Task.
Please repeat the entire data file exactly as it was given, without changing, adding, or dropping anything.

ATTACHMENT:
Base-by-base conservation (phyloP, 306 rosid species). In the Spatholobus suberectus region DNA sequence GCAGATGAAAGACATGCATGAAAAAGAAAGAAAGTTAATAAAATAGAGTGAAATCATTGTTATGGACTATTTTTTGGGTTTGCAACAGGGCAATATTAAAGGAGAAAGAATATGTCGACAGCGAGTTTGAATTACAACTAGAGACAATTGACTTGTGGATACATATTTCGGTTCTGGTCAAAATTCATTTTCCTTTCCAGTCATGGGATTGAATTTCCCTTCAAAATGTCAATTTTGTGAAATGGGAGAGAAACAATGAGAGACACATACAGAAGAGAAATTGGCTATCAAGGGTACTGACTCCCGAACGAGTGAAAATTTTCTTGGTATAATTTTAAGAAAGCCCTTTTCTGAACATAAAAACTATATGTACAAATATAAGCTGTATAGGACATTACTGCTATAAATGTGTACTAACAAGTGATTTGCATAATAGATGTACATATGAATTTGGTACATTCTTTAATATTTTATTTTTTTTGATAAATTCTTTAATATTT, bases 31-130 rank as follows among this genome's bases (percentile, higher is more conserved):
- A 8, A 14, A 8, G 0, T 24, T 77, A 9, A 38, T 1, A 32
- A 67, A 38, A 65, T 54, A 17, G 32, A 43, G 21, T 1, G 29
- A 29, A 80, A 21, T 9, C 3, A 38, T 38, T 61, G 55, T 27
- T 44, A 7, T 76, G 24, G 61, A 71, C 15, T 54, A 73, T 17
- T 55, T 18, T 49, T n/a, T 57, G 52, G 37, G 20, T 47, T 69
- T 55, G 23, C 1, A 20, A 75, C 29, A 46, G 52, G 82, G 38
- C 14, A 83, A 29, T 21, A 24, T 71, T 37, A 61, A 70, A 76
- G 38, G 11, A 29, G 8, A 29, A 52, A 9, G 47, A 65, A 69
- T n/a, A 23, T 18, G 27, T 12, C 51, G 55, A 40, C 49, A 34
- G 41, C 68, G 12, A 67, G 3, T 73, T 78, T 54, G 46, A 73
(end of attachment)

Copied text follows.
Base-by-base conservation (phyloP, 306 rosid species). In the Spatholobus suberectus region DNA sequence GCAGATGAAAGACATGCATGAAAAAGAAAGAAAGTTAATAAAATAGAGTGAAATCATTGTTATGGACTATTTTTTGGGTTTGCAACAGGGCAATATTAAAGGAGAAAGAATATGTCGACAGCGAGTTTGAATTACAACTAGAGACAATTGACTTGTGGATACATATTTCGGTTCTGGTCAAAATTCATTTTCCTTTCCAGTCATGGGATTGAATTTCCCTTCAAAATGTCAATTTTGTGAAATGGGAGAGAAACAATGAGAGACACATACAGAAGAGAAATTGGCTATCAAGGGTACTGACTCCCGAACGAGTGAAAATTTTCTTGGTATAATTTTAAGAAAGCCCTTTTCTGAACATAAAAACTATATGTACAAATATAAGCTGTATAGGACATTACTGCTATAAATGTGTACTAACAAGTGATTTGCATAATAGATGTACATATGAATTTGGTACATTCTTTAATATTTTATTTTTTTTGATAAATTCTTTAATATTT, bases 31-130 rank as follows among this genome's bases (percentile, higher is more conserved):
- A 8, A 14, A 8, G 0, T 24, T 77, A 9, A 38, T 1, A 32
- A 67, A 38, A 65, T 54, A 17, G 32, A 43, G 21, T 1, G 29
- A 29, A 80, A 21, T 9, C 3, A 38, T 38, T 61, G 55, T 27
- T 44, A 7, T 76, G 24, G 61, A 71, C 15, T 54, A 73, T 17
- T 55, T 18, T 49, T n/a, T 57, G 52, G 37, G 20, T 47, T 69
- T 55, G 23, C 1, A 20, A 75, C 29, A 46, G 52, G 82, G 38
- C 14, A 83, A 29, T 21, A 24, T 71, T 37, A 61, A 70, A 76
- G 38, G 11, A 29, G 8, A 29, A 52, A 9, G 47, A 65, A 69
- T n/a, A 23, T 18, G 27, T 12, C 51, G 55, A 40, C 49, A 34
- G 41, C 68, G 12, A 67, G 3, T 73, T 78, T 54, G 46, A 73